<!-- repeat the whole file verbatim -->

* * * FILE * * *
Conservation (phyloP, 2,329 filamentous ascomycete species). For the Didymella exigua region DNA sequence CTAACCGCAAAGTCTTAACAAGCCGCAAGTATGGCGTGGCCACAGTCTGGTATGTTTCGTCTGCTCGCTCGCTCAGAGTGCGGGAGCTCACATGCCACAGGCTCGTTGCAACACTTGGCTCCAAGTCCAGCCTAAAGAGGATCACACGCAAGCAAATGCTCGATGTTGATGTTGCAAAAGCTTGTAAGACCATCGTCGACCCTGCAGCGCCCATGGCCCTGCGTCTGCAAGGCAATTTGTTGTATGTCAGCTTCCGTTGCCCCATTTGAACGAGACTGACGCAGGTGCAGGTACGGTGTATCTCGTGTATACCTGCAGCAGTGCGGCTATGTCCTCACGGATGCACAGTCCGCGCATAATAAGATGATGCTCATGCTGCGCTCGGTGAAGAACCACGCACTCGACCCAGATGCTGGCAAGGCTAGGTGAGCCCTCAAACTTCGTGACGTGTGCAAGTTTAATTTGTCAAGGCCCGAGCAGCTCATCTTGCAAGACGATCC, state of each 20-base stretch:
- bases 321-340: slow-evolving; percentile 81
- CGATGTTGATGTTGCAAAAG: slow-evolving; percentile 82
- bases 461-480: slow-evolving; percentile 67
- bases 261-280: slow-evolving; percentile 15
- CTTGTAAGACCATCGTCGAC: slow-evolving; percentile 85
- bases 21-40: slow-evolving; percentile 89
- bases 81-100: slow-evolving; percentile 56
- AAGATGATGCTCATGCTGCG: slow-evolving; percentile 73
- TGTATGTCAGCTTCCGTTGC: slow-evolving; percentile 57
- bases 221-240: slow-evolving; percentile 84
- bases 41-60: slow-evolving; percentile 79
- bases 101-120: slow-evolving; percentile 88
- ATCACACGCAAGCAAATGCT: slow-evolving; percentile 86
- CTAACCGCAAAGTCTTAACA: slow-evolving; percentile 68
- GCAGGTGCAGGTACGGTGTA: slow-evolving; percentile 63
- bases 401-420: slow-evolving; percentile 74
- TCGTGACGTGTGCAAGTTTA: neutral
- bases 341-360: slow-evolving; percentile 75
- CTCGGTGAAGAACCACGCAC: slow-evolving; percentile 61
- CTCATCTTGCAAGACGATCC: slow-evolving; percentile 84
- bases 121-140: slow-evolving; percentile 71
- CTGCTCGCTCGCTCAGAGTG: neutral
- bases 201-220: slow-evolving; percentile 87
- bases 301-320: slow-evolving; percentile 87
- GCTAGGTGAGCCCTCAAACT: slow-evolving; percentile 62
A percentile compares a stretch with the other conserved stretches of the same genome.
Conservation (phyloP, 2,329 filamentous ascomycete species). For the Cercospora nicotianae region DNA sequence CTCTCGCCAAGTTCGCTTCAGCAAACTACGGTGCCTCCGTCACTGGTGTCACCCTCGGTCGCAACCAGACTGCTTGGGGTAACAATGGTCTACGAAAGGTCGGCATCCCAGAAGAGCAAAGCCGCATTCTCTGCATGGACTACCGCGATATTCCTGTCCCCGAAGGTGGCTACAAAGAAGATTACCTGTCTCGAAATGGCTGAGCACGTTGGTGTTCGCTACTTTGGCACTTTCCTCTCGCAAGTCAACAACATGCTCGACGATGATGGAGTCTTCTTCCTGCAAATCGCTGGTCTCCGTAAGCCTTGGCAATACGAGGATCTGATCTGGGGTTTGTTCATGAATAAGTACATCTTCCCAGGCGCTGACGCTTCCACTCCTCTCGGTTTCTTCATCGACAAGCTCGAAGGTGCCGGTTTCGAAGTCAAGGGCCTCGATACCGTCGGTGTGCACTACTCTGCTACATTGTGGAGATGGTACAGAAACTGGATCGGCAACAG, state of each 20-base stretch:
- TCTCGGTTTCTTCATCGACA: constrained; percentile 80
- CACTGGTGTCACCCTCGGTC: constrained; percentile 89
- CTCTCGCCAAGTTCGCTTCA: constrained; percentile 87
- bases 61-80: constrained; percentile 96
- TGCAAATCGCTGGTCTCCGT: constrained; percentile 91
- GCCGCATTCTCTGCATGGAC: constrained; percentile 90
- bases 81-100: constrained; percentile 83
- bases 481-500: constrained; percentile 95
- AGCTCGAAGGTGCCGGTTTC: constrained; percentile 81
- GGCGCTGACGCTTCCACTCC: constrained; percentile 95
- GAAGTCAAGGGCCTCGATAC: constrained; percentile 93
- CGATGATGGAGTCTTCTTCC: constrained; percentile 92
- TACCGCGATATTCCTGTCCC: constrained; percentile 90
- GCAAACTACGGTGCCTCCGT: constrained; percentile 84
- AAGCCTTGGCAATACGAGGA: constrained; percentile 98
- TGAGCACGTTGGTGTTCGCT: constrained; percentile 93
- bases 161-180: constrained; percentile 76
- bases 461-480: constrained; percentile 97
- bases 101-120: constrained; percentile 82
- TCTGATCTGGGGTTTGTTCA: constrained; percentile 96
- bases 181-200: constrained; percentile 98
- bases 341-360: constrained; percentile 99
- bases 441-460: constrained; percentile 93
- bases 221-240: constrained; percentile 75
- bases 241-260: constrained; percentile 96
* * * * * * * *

Conservation (phyloP, 2,329 filamentous ascomycete species). For the Didymella exigua region DNA sequence CTAACCGCAAAGTCTTAACAAGCCGCAAGTATGGCGTGGCCACAGTCTGGTATGTTTCGTCTGCTCGCTCGCTCAGAGTGCGGGAGCTCACATGCCACAGGCTCGTTGCAACACTTGGCTCCAAGTCCAGCCTAAAGAGGATCACACGCAAGCAAATGCTCGATGTTGATGTTGCAAAAGCTTGTAAGACCATCGTCGACCCTGCAGCGCCCATGGCCCTGCGTCTGCAAGGCAATTTGTTGTATGTCAGCTTCCGTTGCCCCATTTGAACGAGACTGACGCAGGTGCAGGTACGGTGTATCTCGTGTATACCTGCAGCAGTGCGGCTATGTCCTCACGGATGCACAGTCCGCGCATAATAAGATGATGCTCATGCTGCGCTCGGTGAAGAACCACGCACTCGACCCAGATGCTGGCAAGGCTAGGTGAGCCCTCAAACTTCGTGACGTGTGCAAGTTTAATTTGTCAAGGCCCGAGCAGCTCATCTTGCAAGACGATCC, state of each 20-base stretch:
- bases 321-340: slow-evolving; percentile 81
- CGATGTTGATGTTGCAAAAG: slow-evolving; percentile 82
- bases 461-480: slow-evolving; percentile 67
- bases 261-280: slow-evolving; percentile 15
- CTTGTAAGACCATCGTCGAC: slow-evolving; percentile 85
- bases 21-40: slow-evolving; percentile 89
- bases 81-100: slow-evolving; percentile 56
- AAGATGATGCTCATGCTGCG: slow-evolving; percentile 73
- TGTATGTCAGCTTCCGTTGC: slow-evolving; percentile 57
- bases 221-240: slow-evolving; percentile 84
- bases 41-60: slow-evolving; percentile 79
- bases 101-120: slow-evolving; percentile 88
- ATCACACGCAAGCAAATGCT: slow-evolving; percentile 86
- CTAACCGCAAAGTCTTAACA: slow-evolving; percentile 68
- GCAGGTGCAGGTACGGTGTA: slow-evolving; percentile 63
- bases 401-420: slow-evolving; percentile 74
- TCGTGACGTGTGCAAGTTTA: neutral
- bases 341-360: slow-evolving; percentile 75
- CTCGGTGAAGAACCACGCAC: slow-evolving; percentile 61
- CTCATCTTGCAAGACGATCC: slow-evolving; percentile 84
- bases 121-140: slow-evolving; percentile 71
- CTGCTCGCTCGCTCAGAGTG: neutral
- bases 201-220: slow-evolving; percentile 87
- bases 301-320: slow-evolving; percentile 87
- GCTAGGTGAGCCCTCAAACT: slow-evolving; percentile 62
A percentile compares a stretch with the other conserved stretches of the same genome.
Conservation (phyloP, 2,329 filamentous ascomycete species). For the Cercospora nicotianae region DNA sequence CTCTCGCCAAGTTCGCTTCAGCAAACTACGGTGCCTCCGTCACTGGTGTCACCCTCGGTCGCAACCAGACTGCTTGGGGTAACAATGGTCTACGAAAGGTCGGCATCCCAGAAGAGCAAAGCCGCATTCTCTGCATGGACTACCGCGATATTCCTGTCCCCGAAGGTGGCTACAAAGAAGATTACCTGTCTCGAAATGGCTGAGCACGTTGGTGTTCGCTACTTTGGCACTTTCCTCTCGCAAGTCAACAACATGCTCGACGATGATGGAGTCTTCTTCCTGCAAATCGCTGGTCTCCGTAAGCCTTGGCAATACGAGGATCTGATCTGGGGTTTGTTCATGAATAAGTACATCTTCCCAGGCGCTGACGCTTCCACTCCTCTCGGTTTCTTCATCGACAAGCTCGAAGGTGCCGGTTTCGAAGTCAAGGGCCTCGATACCGTCGGTGTGCACTACTCTGCTACATTGTGGAGATGGTACAGAAACTGGATCGGCAACAG, state of each 20-base stretch:
- TCTCGGTTTCTTCATCGACA: constrained; percentile 80
- CACTGGTGTCACCCTCGGTC: constrained; percentile 89
- CTCTCGCCAAGTTCGCTTCA: constrained; percentile 87
- bases 61-80: constrained; percentile 96
- TGCAAATCGCTGGTCTCCGT: constrained; percentile 91
- GCCGCATTCTCTGCATGGAC: constrained; percentile 90
- bases 81-100: constrained; percentile 83
- bases 481-500: constrained; percentile 95
- AGCTCGAAGGTGCCGGTTTC: constrained; percentile 81
- GGCGCTGACGCTTCCACTCC: constrained; percentile 95
- GAAGTCAAGGGCCTCGATAC: constrained; percentile 93
- CGATGATGGAGTCTTCTTCC: constrained; percentile 92
- TACCGCGATATTCCTGTCCC: constrained; percentile 90
- GCAAACTACGGTGCCTCCGT: constrained; percentile 84
- AAGCCTTGGCAATACGAGGA: constrained; percentile 98
- TGAGCACGTTGGTGTTCGCT: constrained; percentile 93
- bases 161-180: constrained; percentile 76
- bases 461-480: constrained; percentile 97
- bases 101-120: constrained; percentile 82
- TCTGATCTGGGGTTTGTTCA: constrained; percentile 96
- bases 181-200: constrained; percentile 98
- bases 341-360: constrained; percentile 99
- bases 441-460: constrained; percentile 93
- bases 221-240: constrained; percentile 75
- bases 241-260: constrained; percentile 96